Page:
The infinite arrogance of software developers

Yeah, sorry for the bold title, but sometimes I get tired of software developers expecting they figure out the secrets of the universe. And let’s be honest: at some time in my career, I was one of them. Sometimes by accident, sometimes… not. Anyway.

First, a little disclaimer: this post is not targeted at anyone in special, and I’ll not mention anyone here – just quotes, slightly modified. Anyway, although I love my profession, sometimes it feels like we’re this programmer guy from XKCD:

I'm here to solve it with Algorithms, then six months latter: wow, this problem is really hard (Megan: You don't say?)

There are LOTS of things that bother me at this programmer mentality, so I’ll separate this post into multiple sections. If you’re reading this and feels like it’s a personal attack against you, please don’t – I’m not really attacking anyone, just trying to change a toxic mentality that poisons our abilities to be better professionals, people, and human beings.

“Not a real programmer”

The first one is classic: people define what a “programmer” is, based on their own experiences and expertise, and dismiss people that don’t fall into their categories. Wikipedia, for example, defines Computer Programming as:

Computer programming is the process of designing and building an executable computer program to accomplish a specific computing result or to perform a particular task

As for the “Computer program part”, Wikipedia defines as:

In imperative programming, a computer program is a sequence of instructions in a programming language that a computer can execute or interpret. In declarative programming, a computer program is a set of instructions.

So it’s hard to find a good definition on what programming is, but if we try to merge the two explanations from Wikipedia, we get that, to program a computer, you have to design an executable “sequence of instructions” or “a set of instructions” so that you can accomplish a specific result or perform a particular task.

Please, use the right terms for “typing”…

Names matter. That’s one of the things that I learned, working multiple years on programming software. When you have something called “integration”, for example, that means different things for different people, that’s a recipe for disaster.

That’s why I get quite triggered when people use Untyped / Typed, Weak / Strong typed, Uni / Multi typed, to describe programming languages – because it means different things to different people, or are simply wrong. So let’s dive into it:

Untyped languages or languages without types are quite rare: Assembly is the most interesting example (there’s literally no types in Assembly: everything is a memory address, byte, word, etc). Some virtual machines’ bytecodes are also untyped. In this case, most languages are typed. Ruby, for example, have types, and you can dispatch different behavior depending on the type of the caller (because it’s a class-based object-oriented language). Clojure is also typed, because you can do type-based polymorphism with protocols using defprotocol and defrecord for example. You can also use deftype, and if there’s a specific command to define types, how can we call it “untyped”?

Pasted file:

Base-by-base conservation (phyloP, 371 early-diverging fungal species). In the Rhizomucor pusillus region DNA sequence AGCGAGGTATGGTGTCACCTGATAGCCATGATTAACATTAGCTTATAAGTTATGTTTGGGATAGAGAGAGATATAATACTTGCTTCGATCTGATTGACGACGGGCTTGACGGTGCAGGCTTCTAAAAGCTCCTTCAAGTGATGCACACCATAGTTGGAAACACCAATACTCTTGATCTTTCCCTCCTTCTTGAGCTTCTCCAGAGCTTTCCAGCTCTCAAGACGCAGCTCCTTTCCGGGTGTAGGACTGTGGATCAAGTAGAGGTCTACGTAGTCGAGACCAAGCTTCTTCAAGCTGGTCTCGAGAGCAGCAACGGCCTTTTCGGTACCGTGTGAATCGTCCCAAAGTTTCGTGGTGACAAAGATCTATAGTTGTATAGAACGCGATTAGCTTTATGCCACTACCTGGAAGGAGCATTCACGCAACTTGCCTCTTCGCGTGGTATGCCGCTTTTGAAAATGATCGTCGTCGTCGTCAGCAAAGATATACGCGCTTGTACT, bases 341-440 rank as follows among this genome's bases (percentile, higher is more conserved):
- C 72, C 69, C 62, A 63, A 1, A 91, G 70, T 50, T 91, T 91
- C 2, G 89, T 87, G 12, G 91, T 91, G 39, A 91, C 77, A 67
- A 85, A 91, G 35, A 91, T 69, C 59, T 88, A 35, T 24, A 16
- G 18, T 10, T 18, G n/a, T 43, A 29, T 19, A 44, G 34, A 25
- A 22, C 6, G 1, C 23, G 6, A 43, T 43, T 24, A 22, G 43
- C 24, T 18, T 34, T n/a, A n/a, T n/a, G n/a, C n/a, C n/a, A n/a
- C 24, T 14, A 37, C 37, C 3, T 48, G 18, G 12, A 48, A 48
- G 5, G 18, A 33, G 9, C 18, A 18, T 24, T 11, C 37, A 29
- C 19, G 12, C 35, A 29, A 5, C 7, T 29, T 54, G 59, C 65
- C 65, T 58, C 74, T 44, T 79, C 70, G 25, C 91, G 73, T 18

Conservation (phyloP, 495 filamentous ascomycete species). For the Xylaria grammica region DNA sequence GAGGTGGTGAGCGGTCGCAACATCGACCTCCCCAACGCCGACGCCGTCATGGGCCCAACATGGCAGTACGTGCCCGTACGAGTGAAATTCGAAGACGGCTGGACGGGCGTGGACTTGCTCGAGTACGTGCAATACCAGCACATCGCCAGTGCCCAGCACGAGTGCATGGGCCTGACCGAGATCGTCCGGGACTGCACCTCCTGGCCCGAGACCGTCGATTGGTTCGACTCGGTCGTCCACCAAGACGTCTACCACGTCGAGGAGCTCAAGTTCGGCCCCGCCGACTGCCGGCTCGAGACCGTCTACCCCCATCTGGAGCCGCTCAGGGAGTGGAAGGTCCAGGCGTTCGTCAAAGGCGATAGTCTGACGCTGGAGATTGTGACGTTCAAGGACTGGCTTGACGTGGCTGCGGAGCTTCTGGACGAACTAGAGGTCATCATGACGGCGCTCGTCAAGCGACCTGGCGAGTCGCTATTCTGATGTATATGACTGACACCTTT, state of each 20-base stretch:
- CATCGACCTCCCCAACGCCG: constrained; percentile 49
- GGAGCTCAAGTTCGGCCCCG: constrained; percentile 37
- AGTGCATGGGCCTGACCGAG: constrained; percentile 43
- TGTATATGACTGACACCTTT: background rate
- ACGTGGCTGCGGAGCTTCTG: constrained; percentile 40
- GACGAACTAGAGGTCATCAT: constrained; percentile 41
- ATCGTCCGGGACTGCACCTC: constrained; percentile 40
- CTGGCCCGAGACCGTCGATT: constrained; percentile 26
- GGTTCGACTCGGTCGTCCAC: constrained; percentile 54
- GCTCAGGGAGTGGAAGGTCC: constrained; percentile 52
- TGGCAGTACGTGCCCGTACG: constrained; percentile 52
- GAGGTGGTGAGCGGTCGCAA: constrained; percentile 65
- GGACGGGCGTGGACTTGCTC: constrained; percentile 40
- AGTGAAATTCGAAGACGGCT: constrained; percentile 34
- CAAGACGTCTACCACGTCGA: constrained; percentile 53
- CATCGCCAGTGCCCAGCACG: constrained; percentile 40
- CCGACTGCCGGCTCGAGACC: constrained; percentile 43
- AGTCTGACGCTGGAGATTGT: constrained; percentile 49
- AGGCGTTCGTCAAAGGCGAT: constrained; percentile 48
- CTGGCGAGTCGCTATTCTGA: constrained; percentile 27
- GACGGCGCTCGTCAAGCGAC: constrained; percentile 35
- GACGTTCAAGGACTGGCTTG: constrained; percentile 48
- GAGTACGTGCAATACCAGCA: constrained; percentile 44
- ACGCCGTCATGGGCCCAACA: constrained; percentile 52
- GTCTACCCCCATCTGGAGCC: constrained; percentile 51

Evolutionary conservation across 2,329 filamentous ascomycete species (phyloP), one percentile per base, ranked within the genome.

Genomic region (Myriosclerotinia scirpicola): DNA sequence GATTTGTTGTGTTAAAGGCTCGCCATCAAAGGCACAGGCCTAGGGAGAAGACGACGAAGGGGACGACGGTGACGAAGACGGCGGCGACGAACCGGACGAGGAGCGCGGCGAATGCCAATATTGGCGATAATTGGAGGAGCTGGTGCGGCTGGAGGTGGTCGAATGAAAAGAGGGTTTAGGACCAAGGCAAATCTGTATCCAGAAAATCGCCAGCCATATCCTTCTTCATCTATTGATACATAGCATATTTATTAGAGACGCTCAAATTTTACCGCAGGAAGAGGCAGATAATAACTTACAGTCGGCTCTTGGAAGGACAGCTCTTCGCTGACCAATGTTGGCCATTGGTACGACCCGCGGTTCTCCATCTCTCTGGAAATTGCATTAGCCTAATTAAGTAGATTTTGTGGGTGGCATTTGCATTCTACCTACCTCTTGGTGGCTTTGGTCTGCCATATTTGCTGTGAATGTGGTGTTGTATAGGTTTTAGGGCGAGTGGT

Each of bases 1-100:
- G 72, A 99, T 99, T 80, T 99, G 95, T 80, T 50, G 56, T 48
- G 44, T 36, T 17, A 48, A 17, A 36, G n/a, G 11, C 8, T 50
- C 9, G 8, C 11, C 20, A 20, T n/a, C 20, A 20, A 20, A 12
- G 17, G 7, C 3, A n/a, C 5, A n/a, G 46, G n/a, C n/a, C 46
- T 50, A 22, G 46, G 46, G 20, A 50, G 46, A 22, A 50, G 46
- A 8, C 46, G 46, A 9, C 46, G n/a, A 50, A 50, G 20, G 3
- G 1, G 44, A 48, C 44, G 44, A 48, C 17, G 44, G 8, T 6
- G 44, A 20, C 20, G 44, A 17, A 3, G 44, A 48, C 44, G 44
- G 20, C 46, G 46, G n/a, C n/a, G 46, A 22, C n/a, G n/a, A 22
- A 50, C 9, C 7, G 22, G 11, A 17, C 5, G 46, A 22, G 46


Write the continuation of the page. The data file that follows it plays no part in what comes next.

Weak / Strong typed is a term that’s hard to define. Some people say that it’s when you have pointers, because you can bypass the typing at all; others, when the compiler erases typing at run-time; some say that’s when the language tries to coerce and implicitly convert from one type to another, to try to figure out what you want…

Now, a language that allows you to bypass typing because you have pointers is called “memory unsafe”; if the compiler erases typing information, is called “type erasure”; coercion of course is called “coercion”, and can be “automatic” or “manual” coercion (for example, most languages try to coerce integers to decimals at some point); even the ability to convert between types is controversial: on Ruby and Scala, operators are also methods of the class (and, on Ruby, you can rewrite methods on classes that already exist, so automatic conversion is a user-defined feature) – so, please use the right term.

Unityped means a language that only have one type. I believe only some markup languages enter on this classification. Calling a language that have multiple types as unityped because someone imagined that all these multiple types can somewhat collapse into a single one is, at minimum, strange; and also, again, we do have a term for languages like Javascript, Ruby, Python, Smalltalk, and Clojure.

The perfect programming language (for me)

Disclaimer: the perfect programming language does not exist. Even if it did, different people want different things, so probably the ideas in this post would not reflect the ideas from different people. With that being said, let’s start with a little background:

I usually prefer dynamic languages. There are also moments when I miss static typing, but most of the time the “code/solution exploration” and a good REPL (and code design) do the job of reasoning about the shape of my data.

Except when it doesn’t. Then, things get ugly. Real fast. There’s always bad code that you need to work with, even one that you wrote about six months ago, and now you’re dumbfounded, looking at the code trying to remember what the hell were you thinking when you wrote the code and why you did think it was a good idea to wrote it that way at all. It happens with everyone. And that’s when static typing can (and will) help: it reasons about your data. You can have a variable named a, but at least you know it have the fields b: String, c: Int, whatever that means. But it helps.

Maybe we could have a language that allows you to turn on/off the typing whenever you wanted? With better REPL support? So, this would be my dream language to work with.